How To Prepare For University Post-Covid
|Created At:||07 March, 2022|
|Created By:||Guest Contributor|
|Updated At:||16 March, 2023|
Starting university can be a very exciting time, but it can also be quite nerve-wracking, and never has this been more true than in 2022. After all, the Covid-19 pandemic has led to huge changes in our daily lives, including how we work, study, and socialise.
Though things have started to return to some sort of normal, students starting their university journey will find that it’s a little different from what they were expecting. However, you must make the best of the situation and not let Covid-19 alter your experience.
The best way to do this is to prepare for your university journey in a post-Covid world carefully, and to help you do this, here are a few things to consider.
1. Understand that Things Might be Different - and that’s OK!
One of the crucial things to remember is that things are still going to be a little bit different from the university experience we knew and came to expect a while ago. Lectures may be more sparse or socially distanced, and some lessons may even be conducted online if in-person attendance is unnecessary.
Not only this, but events such as freshers fairs, live music, and social events may be smaller, held outdoors, or more carefully monitored. As such, you need to adjust your expectations accordingly and know that things will be different.
If this affects your mood from time to time, that’s OK, too. Every student will be going through the same thing, so don’t be afraid to reach out to your housemates, coursemates, or lecturers if you need to.
2. Think About Your Financial Situation
When applying for student finance or saving up before you go, think about how you can get the most for your money. This will give you one less thing to think about when you start your first term.
You could also apply for jobs well ahead of time to increase your chances of getting a weekend role to make some extra money while studying.
3. Prepare For Move-in Day
Whether you’re staying in student halls or a house, there are always move-in essentials that you have to keep in mind. If you are moving from one student hall to another for the first time, ask around for professional courier companies. This makes the journey much easier for you. That being said, you don’t want to take everything you own to university.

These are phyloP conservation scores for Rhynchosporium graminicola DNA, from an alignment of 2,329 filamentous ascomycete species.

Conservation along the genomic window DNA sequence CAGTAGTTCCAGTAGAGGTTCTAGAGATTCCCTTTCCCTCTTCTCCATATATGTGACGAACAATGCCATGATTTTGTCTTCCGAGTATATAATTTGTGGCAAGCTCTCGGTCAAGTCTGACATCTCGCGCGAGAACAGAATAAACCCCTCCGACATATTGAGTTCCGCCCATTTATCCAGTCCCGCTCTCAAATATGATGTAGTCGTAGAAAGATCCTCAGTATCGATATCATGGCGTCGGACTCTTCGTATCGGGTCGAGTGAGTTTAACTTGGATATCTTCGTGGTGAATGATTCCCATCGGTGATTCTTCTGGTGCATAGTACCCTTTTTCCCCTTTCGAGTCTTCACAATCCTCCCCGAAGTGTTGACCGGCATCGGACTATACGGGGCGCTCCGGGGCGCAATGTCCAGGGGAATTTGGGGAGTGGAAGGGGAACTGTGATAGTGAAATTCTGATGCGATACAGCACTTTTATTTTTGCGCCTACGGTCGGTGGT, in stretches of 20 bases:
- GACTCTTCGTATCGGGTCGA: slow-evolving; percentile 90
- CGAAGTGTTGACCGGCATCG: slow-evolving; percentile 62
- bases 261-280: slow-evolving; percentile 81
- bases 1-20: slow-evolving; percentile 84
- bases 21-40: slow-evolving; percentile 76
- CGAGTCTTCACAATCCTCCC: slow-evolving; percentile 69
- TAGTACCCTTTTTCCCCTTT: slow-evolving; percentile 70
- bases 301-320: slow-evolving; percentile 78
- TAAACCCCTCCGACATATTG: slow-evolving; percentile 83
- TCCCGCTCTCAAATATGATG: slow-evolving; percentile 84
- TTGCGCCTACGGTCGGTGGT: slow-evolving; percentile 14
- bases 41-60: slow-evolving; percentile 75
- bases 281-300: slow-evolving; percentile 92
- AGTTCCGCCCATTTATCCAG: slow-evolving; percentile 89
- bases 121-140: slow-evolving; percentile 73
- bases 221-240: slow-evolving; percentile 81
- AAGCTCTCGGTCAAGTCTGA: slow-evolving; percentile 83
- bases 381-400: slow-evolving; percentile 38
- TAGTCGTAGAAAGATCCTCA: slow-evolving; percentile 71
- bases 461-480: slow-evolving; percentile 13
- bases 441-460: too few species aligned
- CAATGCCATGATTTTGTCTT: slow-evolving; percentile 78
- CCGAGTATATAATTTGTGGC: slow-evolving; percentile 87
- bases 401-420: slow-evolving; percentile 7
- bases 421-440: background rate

4. Get the Vaccine If You Haven’t Already.
It’s a good idea to get vaccinated and make sure you’ve had the relevant booster jabs before you go. If you haven’t had time, you can sign up to your local GP at your new university and book in there to get it done. This will help protect you and others, and it will also be important if you hope to get a part-time job and attend parties, festivals, and other big events.
5. Get your Covid-19 Passport on Your Phone
Lots of universities and other venues are making it mandatory for guests to show Covid passports at the door, either your vaccination status or a recent test, so having this readily available will make your life much easier.
Download the NHS app and get your passport on your phone so you can quickly flash this at the door when you’re going out.
6. Use Social Media to Meet New Coursemates
Before you head off, it’s nice to know at least one or two people you will be meeting in your new home. Social media is a great tool for this as it allows you to connect with future friends. Lots of universities will set up dedicated groups for halls or for different courses where you can join and get chatting with others.
This can help you feel better when you arrive on your first day as you’ll already have a good idea of who you’ll be living with. You could even arrange to meet up with people and walk to class on your first lecture.
7. Find out the rules and Ask for Advice.
The rules and regulations are changing all the time, so it’s a good idea to stay up to date. Keep checking the university website and emails for important information. For example, you’ll want to know if you’ll be expected to wear masks in lectures. You might also want to know what the university is doing to keep people safe. This can help put your mind at rest and ensure you won’t face any surprises on your first day.